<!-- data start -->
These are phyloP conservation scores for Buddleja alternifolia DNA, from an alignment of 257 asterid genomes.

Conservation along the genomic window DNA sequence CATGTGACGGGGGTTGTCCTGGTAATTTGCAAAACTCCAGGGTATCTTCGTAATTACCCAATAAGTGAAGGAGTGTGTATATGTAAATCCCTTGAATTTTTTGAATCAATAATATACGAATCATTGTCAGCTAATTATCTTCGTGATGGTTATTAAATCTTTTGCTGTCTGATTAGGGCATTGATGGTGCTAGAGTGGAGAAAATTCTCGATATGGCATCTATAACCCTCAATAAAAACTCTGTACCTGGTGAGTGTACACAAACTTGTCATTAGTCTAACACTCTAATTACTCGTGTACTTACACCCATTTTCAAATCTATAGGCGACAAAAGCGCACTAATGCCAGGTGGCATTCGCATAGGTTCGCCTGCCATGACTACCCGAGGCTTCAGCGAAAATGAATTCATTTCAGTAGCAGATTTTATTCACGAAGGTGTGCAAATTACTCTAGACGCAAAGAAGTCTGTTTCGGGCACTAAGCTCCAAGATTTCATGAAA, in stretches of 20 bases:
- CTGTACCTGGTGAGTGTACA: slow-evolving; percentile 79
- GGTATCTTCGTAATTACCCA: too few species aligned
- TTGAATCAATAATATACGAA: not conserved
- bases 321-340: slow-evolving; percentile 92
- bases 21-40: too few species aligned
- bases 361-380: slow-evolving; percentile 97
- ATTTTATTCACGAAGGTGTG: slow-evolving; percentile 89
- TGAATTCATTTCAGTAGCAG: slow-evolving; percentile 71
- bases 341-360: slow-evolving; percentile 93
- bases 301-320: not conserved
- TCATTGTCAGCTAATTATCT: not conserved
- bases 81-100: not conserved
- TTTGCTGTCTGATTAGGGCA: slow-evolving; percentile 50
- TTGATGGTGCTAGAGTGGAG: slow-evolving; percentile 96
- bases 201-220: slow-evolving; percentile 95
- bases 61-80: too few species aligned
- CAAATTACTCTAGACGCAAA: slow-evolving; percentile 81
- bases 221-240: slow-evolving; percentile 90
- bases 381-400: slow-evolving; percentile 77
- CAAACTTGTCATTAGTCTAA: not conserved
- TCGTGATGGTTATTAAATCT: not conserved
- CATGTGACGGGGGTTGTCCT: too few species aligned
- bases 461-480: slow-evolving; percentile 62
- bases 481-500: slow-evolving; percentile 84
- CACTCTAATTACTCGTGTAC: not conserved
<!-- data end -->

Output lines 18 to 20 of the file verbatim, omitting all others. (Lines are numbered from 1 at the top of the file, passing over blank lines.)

- bases 61-80: too few species aligned
- CAAATTACTCTAGACGCAAA: slow-evolving; percentile 81
- bases 221-240: slow-evolving; percentile 90